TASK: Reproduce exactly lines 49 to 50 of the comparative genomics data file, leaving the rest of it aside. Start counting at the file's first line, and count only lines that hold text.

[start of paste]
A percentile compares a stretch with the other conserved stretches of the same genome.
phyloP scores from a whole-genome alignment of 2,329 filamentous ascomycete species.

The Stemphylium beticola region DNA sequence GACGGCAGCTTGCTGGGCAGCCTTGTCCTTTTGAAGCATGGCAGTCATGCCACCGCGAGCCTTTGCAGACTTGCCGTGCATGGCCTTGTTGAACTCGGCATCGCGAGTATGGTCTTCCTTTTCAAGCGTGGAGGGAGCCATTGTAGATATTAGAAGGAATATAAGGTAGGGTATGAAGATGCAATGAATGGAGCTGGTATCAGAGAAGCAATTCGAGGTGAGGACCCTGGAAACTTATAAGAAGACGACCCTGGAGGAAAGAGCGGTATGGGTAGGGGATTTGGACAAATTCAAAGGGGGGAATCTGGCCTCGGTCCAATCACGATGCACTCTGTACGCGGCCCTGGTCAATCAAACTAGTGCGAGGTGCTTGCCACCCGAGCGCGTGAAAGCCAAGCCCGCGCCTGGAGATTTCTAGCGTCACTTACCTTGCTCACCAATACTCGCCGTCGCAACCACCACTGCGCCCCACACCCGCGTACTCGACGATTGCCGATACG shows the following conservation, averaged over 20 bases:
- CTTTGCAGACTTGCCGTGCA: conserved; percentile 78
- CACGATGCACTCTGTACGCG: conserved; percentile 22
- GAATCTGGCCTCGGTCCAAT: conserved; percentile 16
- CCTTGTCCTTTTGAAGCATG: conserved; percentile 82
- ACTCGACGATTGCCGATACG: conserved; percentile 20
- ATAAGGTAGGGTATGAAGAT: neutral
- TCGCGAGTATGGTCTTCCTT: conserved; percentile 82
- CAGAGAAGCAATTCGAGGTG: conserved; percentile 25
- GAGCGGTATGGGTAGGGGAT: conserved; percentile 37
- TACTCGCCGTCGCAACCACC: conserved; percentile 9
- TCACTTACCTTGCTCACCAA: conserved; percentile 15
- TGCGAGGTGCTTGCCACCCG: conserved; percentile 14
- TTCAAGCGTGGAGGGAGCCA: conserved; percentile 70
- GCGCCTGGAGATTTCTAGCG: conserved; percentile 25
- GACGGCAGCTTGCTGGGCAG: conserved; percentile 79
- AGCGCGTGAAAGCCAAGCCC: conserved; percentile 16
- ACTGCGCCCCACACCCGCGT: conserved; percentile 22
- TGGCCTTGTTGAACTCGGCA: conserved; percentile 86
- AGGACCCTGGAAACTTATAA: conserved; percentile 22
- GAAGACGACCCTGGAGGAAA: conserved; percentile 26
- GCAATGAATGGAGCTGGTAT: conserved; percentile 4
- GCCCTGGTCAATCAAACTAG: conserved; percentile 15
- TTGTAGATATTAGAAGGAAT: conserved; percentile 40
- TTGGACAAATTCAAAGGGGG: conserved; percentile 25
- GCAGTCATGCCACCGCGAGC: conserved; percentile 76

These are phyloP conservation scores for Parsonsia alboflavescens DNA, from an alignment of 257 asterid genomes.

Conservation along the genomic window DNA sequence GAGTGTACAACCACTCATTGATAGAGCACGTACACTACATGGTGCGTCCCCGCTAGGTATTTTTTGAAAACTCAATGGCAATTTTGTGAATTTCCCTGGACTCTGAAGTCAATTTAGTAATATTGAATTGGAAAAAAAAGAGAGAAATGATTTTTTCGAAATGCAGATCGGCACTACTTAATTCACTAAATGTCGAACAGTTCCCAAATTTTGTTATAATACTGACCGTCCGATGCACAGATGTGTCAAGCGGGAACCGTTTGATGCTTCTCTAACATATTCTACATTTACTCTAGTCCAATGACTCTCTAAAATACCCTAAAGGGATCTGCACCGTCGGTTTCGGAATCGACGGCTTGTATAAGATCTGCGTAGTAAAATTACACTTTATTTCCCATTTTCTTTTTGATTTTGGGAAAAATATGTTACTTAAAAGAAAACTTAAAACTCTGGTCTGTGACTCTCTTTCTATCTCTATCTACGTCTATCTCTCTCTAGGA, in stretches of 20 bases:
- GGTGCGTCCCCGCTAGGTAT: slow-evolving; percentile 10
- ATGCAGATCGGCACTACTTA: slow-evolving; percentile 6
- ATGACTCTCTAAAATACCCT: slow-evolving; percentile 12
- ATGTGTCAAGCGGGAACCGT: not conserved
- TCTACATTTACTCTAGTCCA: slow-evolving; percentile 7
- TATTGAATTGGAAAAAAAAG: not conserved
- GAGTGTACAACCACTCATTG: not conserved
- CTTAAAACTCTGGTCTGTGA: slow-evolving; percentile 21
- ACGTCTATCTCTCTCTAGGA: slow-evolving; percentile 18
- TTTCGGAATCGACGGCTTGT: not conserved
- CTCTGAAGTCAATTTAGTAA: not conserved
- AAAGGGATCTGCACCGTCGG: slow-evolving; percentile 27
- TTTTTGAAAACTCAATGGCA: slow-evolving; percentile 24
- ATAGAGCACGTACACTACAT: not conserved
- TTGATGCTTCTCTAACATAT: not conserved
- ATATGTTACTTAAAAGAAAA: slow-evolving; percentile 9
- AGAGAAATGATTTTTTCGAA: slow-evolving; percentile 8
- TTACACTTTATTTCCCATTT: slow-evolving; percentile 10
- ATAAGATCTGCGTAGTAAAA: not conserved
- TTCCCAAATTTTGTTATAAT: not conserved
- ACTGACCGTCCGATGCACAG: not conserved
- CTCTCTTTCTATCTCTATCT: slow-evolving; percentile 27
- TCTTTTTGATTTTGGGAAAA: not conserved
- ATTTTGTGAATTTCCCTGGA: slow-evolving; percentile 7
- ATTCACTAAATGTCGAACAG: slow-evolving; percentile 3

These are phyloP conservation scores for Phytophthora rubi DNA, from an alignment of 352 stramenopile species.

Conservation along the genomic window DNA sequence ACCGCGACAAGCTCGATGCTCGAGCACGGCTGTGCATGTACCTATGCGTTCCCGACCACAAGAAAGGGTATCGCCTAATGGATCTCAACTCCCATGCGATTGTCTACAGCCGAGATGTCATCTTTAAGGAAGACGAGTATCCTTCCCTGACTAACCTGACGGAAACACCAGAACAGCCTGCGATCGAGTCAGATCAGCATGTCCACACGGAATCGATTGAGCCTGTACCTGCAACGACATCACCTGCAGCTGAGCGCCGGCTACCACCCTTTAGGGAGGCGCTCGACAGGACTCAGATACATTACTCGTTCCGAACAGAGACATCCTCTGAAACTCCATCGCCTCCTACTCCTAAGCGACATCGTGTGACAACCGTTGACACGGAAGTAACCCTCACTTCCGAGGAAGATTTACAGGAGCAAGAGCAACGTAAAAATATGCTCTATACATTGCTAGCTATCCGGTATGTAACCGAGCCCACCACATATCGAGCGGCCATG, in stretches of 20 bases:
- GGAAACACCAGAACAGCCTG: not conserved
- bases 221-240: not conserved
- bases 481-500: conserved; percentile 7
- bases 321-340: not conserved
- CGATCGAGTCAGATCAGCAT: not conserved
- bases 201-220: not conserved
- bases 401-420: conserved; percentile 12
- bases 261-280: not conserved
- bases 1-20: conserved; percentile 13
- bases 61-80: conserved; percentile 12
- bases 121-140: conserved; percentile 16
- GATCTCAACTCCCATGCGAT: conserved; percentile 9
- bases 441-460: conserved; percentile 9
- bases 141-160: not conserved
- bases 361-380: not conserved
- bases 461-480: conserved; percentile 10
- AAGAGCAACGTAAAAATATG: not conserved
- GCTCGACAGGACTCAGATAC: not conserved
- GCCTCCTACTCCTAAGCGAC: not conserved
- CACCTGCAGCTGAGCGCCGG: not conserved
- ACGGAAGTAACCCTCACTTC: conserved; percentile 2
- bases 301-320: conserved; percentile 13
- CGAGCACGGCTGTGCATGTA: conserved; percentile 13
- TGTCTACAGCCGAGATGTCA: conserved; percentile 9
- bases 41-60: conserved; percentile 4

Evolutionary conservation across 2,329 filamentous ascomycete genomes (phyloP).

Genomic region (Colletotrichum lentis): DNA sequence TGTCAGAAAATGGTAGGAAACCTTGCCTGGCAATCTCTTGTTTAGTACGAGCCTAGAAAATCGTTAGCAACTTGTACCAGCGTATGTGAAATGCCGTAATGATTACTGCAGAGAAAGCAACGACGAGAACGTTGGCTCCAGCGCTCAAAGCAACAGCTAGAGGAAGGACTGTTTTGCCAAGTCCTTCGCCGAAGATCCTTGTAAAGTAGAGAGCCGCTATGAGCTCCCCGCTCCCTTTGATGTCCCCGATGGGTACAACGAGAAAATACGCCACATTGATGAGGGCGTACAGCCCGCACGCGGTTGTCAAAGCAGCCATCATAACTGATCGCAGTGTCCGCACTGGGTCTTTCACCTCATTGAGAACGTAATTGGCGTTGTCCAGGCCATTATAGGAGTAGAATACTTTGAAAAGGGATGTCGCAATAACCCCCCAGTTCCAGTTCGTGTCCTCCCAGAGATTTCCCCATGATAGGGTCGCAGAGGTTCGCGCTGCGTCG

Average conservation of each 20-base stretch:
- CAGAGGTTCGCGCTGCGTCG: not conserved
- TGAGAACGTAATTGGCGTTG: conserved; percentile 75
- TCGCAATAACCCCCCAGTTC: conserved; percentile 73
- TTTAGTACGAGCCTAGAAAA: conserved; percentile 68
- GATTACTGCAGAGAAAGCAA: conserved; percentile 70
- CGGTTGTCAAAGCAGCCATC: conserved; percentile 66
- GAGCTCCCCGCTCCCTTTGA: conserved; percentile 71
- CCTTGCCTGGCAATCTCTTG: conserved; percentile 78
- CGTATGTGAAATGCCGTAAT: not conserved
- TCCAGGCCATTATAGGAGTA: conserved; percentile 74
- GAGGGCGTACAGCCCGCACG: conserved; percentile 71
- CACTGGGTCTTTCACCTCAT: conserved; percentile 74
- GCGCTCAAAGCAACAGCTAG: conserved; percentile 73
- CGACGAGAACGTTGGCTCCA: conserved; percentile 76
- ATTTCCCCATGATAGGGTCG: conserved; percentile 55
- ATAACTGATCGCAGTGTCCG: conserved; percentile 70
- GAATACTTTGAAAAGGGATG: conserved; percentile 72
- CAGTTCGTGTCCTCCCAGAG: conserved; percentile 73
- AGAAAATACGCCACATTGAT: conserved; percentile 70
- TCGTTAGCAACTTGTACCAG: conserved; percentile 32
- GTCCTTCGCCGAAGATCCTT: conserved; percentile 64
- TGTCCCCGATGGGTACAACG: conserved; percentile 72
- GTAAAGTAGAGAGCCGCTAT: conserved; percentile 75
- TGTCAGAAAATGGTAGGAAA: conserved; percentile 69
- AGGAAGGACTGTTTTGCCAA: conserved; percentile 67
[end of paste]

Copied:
- ATAAGATCTGCGTAGTAAAA: not conserved
- TTCCCAAATTTTGTTATAAT: not conserved